Robert Kane Pappas's Orwell Rolls in His Grave takes a similar approach to that of Outfoxed, in making an argument that Big Brother is now Big Brother Media. If you've paid any attention to the FCC hearings in the U.S., which relaxed such things as ownership caps on media companies, effectively clearing the path for the rampant consolidation by such companies as Clear Channel and Rupert Murdoch's empire, this appears to be true.

Fox and Clear Channel also have significant ties to the Bush family. Them Bushes, they do beat around. The almost Byzantine layers of money, cronyism and media deregulation involving Clear Channel and the Bush family is well laid out in an article on Buzz Flash. Don't read it and weep. Get mad!

Where dunderheads moon

But even films like 9/11 or Outfoxed might not have any lasting impact on the millions of thoroughly indoctrinated Fox viewers, many of whom probably populate This Ain't No Heartland. Directed by Andreas Horvath, this documentary has been screened in film festivals around the world and garnered much press for its bleak depiction of average Americans. Stephen Holden in The New York Times describes them as "ill-informed, rural, small-town Americans who haven't followed the war beyond absorbing a few sound bites from television…. The film returns several times to a bar where a group of increasingly tipsy beer drinkers tell racist jokes and fantasize fending off invading armies. The rowdiest of the group gleefully imagines facing down "two billion screaming Chinamen coming at you" with a certainty that America would win. Feeling no pain, he drops his trousers and moons the camera."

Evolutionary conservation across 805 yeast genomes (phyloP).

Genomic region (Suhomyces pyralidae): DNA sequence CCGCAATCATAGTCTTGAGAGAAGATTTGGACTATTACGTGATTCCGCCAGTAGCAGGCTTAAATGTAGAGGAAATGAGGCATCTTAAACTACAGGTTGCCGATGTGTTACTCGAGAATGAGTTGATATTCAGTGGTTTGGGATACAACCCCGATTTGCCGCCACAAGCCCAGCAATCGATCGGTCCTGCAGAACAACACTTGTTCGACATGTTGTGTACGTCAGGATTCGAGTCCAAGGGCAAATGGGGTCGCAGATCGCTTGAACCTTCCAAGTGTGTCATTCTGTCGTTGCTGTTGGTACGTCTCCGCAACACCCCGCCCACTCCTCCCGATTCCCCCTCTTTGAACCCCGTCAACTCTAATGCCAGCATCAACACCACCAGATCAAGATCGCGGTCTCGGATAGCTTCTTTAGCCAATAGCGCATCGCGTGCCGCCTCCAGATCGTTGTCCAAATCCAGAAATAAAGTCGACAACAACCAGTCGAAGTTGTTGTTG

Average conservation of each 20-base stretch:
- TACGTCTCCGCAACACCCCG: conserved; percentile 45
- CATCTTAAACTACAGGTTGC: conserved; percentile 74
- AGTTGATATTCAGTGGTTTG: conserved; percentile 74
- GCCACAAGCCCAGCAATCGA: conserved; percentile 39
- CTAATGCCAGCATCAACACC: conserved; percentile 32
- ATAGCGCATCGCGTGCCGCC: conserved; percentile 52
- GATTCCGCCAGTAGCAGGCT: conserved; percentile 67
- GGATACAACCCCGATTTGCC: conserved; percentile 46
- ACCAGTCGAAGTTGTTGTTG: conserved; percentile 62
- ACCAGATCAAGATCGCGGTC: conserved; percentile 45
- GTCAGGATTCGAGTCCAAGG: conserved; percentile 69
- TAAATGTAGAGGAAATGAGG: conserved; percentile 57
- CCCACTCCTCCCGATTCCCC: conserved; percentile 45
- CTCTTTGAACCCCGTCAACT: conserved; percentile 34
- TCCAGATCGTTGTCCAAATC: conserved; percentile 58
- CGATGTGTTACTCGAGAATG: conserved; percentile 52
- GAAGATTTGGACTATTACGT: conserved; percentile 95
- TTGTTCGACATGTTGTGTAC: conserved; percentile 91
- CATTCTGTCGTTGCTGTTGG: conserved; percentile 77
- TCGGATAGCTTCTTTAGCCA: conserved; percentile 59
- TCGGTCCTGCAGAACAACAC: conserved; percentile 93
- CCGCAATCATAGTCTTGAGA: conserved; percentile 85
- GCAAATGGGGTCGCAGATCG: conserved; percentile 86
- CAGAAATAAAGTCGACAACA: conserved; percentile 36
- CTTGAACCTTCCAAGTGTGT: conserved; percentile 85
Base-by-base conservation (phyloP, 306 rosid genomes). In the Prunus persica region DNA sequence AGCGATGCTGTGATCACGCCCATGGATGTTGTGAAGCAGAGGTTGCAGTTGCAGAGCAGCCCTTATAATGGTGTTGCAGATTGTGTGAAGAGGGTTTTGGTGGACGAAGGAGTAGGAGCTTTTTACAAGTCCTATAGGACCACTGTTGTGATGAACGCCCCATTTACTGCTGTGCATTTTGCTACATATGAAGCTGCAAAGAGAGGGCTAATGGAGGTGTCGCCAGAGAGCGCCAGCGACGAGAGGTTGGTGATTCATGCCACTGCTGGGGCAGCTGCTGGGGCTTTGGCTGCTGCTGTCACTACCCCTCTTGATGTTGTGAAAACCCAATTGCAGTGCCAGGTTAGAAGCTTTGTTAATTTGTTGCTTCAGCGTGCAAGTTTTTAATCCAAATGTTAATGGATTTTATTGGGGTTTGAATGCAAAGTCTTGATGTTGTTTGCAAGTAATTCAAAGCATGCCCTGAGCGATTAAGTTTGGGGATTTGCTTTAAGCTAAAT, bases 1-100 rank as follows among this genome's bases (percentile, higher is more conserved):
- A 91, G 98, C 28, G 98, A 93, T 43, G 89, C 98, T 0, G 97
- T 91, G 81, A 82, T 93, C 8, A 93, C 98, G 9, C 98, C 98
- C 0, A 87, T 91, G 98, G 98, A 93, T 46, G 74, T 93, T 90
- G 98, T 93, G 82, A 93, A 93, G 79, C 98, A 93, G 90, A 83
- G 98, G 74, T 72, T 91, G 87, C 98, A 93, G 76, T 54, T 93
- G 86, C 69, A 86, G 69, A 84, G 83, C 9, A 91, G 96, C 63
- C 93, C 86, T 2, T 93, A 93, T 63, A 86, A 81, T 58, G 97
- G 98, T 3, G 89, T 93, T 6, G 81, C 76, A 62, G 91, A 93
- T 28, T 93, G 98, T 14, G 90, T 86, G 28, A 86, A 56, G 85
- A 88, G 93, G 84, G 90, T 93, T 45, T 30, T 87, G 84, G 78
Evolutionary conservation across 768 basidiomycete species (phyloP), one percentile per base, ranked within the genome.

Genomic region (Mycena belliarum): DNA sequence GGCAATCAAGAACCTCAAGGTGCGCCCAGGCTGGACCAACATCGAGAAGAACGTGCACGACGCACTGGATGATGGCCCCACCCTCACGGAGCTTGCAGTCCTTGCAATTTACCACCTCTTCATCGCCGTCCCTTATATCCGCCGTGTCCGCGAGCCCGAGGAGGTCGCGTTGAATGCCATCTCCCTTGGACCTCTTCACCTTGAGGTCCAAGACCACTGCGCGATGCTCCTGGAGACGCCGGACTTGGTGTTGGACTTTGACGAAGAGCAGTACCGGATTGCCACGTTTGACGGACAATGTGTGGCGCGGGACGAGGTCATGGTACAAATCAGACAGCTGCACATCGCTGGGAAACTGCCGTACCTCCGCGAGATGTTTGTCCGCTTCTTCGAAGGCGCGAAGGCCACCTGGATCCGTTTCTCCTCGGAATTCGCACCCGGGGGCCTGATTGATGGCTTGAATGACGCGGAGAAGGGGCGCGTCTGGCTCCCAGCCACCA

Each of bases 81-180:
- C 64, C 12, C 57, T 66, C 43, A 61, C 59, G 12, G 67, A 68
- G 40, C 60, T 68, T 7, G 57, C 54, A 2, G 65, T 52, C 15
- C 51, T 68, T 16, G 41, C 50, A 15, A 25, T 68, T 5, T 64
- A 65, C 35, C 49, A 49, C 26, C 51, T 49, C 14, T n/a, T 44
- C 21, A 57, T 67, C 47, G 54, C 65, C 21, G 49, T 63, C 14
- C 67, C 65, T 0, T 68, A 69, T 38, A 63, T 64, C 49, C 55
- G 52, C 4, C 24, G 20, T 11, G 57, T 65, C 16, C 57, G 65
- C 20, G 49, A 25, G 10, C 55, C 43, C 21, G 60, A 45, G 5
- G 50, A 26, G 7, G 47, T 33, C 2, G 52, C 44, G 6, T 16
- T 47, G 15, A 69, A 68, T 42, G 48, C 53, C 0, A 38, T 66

YEEHAW, it's easy to make fun of Americans; we Canadians make it into a fine art. But really this sounds kind of frightening. There are some strange parallels running through these films. The people interviewed by Horvath maintain that the threat to the U.S. people justifies their need to have lots and lots of guns (shades of Moore's Bowling for Columbine).

But they probably don't have a lot of computers. Many of the web sites that have worked closely with the film makers, such as Moveon.Org, Alternet, and are still not that well known by the general population. Older people still want a physical piece of paper to sit down and read while they drink their coffee. But the internet as a means of disseminating information is gaining ground, especially among younger people.

It's also changing the way that traditional media does it job. A recent article on Alternet, by Robert Jensen, takes the new documentary Hijacking Catastrophe as an illustration of just how things are changing. "These repeated failures of journalists to hold the powerful accountable should be a subject of serious discussion not just within the profession but for all of us. If journalists don't provide a truly independent source of news and instead routinely subordinate themselves to power - especially in times of war and national crisis - it's difficult to imagine how citizens can adequately inform themselves so that they can participate in the political arena in a meaningful way. But when journalism fails, it's possible for other institutions to take on some of the news media's obligations."